A Centers for Disease Control and Prevention report released Tuesday has Texas leading the nation for cases of congenital syphilis, with 367 cases, or 92.2 per 100,000 live births.

Local data from the San Antonio Metropolitan Health District shows the reported number of congenital syphilis cases in Bexar County increased 258 percent between 2017 and 2018, from 17 to 61 cases, which the public health department attributed largely to the change in case definition.

The total number of congenital syphilis cases in 2018 includes all babies born to women who have ever had syphilis and had no proof of treatment, said Dr. Anita Kurian, assistant director of communicable diseases at Metro Health. Had the case definition not changed to include these cases, Bexar County would have seen a 47 percent increase, from 17 cases in 2017 to 25 cases in 2018, she said, noting that “even one case is too many” because the disease is highly treatable with penicillin or antibiotics.

Syphilis is a sexually transmitted infection that presents in four stages with different signs and symptoms associated with each stage. Sores around the infection site show up in the primary stage, and in the secondary stage, a person might develop a rash or swollen lymph nodes. If left untreated, the disease eventually damages the person’s internal organs and can result in death.

Congenital syphilis occurs when a mother with syphilis passes the infection on to her baby during pregnancy, which can cause deformed bones, brain and nerve problems, and severe anemia in children.

As of Sept. 1, Texas physicians are required to test pregnant women for syphilis three times: at the first prenatal visit, during the third trimester (no sooner than the 28th week), and at delivery. Previously, state law required testing at the first visit and during the third trimester. If testing was not performed during the third trimester, or could not be verified, testing was required at delivery.  

Dr. Doug Curran, who relinquished his role as president of the Texas Medical Association in May 2019, said routine screening for syphilis in women during and after pregnancy “has been going on for some time,” and has been long considered best practices in the medical community.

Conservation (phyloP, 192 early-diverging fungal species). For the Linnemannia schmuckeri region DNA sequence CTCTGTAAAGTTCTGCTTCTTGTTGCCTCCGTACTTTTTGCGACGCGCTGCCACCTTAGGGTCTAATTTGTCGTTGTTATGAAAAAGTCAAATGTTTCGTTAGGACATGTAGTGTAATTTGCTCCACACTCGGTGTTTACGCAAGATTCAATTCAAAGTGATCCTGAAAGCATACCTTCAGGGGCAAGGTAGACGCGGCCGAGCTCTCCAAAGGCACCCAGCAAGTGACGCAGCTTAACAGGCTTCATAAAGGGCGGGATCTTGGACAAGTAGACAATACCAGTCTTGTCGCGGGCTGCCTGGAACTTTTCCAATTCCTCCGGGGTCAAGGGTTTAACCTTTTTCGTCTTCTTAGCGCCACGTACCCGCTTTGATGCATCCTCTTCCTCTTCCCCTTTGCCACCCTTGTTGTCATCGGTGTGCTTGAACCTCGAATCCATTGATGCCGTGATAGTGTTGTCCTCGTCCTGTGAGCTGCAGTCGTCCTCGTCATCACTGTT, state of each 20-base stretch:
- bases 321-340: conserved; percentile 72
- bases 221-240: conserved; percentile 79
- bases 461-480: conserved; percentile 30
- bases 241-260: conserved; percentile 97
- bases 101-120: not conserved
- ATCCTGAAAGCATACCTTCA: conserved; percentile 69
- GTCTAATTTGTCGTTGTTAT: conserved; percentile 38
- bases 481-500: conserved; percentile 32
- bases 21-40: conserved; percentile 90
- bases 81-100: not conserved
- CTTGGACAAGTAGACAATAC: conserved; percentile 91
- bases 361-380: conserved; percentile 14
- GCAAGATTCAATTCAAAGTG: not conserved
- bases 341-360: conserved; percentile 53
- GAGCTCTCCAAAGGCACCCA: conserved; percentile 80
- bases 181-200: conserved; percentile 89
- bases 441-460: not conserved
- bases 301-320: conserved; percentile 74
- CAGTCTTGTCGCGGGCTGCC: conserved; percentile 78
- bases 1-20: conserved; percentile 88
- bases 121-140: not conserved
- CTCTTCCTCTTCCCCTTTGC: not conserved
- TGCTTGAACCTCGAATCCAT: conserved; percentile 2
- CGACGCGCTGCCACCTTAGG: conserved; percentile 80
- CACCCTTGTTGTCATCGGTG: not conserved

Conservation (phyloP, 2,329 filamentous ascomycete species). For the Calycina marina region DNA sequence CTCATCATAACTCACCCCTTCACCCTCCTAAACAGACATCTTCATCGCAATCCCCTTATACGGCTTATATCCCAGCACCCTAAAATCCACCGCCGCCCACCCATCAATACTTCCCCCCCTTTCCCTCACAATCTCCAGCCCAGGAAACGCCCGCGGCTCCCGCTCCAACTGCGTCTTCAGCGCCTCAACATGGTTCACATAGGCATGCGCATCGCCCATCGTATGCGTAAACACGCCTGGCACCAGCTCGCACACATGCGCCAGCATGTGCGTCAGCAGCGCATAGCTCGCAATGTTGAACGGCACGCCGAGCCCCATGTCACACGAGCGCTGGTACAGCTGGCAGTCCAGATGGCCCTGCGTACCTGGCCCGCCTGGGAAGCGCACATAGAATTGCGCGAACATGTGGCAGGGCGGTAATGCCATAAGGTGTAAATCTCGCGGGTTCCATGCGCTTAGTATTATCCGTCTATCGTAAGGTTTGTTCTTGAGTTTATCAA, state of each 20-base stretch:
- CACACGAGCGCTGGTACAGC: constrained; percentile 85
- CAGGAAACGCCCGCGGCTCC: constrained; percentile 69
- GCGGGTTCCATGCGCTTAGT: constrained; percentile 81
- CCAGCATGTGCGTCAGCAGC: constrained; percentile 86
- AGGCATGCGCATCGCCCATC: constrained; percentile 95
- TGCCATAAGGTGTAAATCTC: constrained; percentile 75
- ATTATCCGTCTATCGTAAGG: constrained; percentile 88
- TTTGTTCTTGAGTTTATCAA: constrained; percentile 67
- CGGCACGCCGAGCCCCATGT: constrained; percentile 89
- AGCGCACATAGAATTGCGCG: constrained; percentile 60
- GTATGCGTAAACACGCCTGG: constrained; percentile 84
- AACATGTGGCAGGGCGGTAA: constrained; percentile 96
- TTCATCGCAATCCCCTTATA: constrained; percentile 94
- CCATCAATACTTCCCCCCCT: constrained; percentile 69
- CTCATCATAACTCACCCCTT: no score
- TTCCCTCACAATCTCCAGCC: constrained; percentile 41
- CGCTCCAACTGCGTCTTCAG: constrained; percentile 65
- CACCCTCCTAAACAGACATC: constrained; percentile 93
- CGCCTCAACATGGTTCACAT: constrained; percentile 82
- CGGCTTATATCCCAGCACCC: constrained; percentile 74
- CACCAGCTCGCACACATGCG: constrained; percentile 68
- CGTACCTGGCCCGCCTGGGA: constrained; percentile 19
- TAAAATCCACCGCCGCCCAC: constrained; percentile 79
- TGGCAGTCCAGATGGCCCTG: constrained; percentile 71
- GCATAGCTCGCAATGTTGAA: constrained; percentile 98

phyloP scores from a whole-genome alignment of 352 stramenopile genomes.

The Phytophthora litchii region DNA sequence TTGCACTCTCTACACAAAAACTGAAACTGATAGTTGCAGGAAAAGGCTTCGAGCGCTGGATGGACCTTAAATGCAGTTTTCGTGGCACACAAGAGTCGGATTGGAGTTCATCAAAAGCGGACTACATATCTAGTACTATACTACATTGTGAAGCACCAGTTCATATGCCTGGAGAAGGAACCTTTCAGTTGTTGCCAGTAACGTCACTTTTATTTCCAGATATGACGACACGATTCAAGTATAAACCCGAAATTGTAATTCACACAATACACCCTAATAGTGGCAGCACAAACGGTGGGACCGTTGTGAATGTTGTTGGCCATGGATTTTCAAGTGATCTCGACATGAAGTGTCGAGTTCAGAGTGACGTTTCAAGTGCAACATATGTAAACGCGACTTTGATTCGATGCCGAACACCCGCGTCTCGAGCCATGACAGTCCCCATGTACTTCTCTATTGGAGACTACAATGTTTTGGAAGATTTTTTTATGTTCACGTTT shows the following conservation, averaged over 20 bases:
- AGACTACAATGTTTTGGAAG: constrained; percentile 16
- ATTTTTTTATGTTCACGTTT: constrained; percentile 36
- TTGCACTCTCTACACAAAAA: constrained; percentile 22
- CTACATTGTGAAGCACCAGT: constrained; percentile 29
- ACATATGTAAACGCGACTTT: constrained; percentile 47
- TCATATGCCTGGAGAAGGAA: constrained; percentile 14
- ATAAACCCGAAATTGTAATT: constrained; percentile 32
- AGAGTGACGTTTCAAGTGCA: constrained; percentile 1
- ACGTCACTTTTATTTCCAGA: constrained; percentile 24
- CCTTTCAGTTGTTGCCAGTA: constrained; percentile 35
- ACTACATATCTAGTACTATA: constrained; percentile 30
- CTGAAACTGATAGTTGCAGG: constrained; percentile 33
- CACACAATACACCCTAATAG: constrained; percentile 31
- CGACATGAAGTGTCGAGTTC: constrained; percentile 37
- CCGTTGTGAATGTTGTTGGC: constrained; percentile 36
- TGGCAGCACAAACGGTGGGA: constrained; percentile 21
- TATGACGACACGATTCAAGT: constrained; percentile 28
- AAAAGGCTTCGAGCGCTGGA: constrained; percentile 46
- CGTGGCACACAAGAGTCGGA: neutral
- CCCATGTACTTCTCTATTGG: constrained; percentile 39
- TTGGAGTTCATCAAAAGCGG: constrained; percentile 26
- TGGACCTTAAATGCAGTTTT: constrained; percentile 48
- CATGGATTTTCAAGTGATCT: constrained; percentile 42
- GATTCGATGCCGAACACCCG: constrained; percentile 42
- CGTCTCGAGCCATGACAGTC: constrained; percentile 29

“The medical community has been well ahead of the curve when it comes to diagnosing and treating syphilis. The real point of additional reporting is to help communities figure out what the missed opportunities are when it comes to getting people into treatment,” Curran said.

Since 2013, Metro Health’s Healthy Beats program has been working to ensure appropriate testing and treatment for syphilis occurs during pregnancy. The initiative was created to address the county’s congenital syphilis rate in 2012, which was 3.4 times higher than the state’s.

Kurian said the program hired a congenital syphilis coordinator to lead the health department’s congenital syphilis case review team that meets on a quarterly basis to “take an in-depth look at the cases.” The group has reviewed 15 cases of congenital syphilis since they began meeting in Nov. 2018.

“[The case review] entails not just extracting medical information, but also interviewing the mom from her perspective to learn what things we could have done better to help her receive treatment,” Kurian said.

While Kurian declined to disclose any findings from the congenital syphilis case reviews ahead of any formal report on the results, she said that women not receiving timely prenatal care and not treating syphilis when diagnosed are known factors contributing to the rates. 

Chris Van Deusen, director of media relations at the Texas Department of State Health Services, said that congenital syphilis case reviews showed “competing priorities” have gotten in the way of women accessing treatment for syphilis, including “housing stability, intimate partner violence, [and] substance use.”

The department has syphilis data dating back to 1931, ahead of the disease becoming a nationally reportable condition to the CDC in 1944, Van Deusen said. 

Curran said that access to care is the main contributing factor to increasing STD rates in Texas and on a national scale.

“In Texas, 20 percent of our working people don’t have health insurance. That is an enormous number, yet nothing has been done about it in a number of years,” Curran said. “Until we change that, until health care access improves, we aren’t going to see any great improvement in the number of health complications and deaths resulting from curable diseases.”

The recent CDC study shows that 2018 is the fifth consecutive year for an uptick of STDs nationwide.

 “I think it’s nice that the state is acknowledging – and the CDC is acknowledging – these diseases and wants to collect the data to figure out how to make it a little better, but I don’t want to give these efforts too much credit,” Curran said “The problem is not with reporting, it’s not with data collection. The problem is with access to care.”

Roseanna Garza reports on health and bioscience for the San Antonio Report.